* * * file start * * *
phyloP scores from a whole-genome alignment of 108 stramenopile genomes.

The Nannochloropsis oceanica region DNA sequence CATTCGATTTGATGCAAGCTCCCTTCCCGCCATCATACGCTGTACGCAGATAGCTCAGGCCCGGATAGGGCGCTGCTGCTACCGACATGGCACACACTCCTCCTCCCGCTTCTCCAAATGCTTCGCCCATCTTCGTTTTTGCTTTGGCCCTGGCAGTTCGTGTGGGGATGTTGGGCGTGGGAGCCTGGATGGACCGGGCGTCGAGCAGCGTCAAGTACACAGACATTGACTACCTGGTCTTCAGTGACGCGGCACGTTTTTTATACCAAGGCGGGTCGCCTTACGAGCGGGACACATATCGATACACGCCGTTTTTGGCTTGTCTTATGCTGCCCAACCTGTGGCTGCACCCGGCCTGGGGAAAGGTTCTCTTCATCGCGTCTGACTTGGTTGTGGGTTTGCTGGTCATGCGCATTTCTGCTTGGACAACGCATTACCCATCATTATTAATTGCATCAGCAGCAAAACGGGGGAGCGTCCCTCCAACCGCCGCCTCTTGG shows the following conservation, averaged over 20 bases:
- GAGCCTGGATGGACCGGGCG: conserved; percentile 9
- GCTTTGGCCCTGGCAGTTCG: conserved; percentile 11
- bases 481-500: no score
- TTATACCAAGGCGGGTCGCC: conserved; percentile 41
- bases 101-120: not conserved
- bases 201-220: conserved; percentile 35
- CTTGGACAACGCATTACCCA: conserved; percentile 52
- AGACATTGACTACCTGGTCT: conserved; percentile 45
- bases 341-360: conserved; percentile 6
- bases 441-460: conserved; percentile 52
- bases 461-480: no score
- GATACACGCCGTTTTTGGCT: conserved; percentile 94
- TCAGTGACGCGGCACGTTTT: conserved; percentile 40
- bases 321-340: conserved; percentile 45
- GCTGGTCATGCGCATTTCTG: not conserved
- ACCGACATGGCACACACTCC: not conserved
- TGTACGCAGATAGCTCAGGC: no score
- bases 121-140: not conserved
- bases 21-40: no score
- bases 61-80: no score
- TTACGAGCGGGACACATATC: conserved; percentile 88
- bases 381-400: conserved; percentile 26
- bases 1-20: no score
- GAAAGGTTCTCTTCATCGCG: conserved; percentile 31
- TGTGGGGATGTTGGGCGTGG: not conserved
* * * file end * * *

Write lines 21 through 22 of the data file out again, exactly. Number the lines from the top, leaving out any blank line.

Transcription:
- bases 21-40: no score
- bases 61-80: no score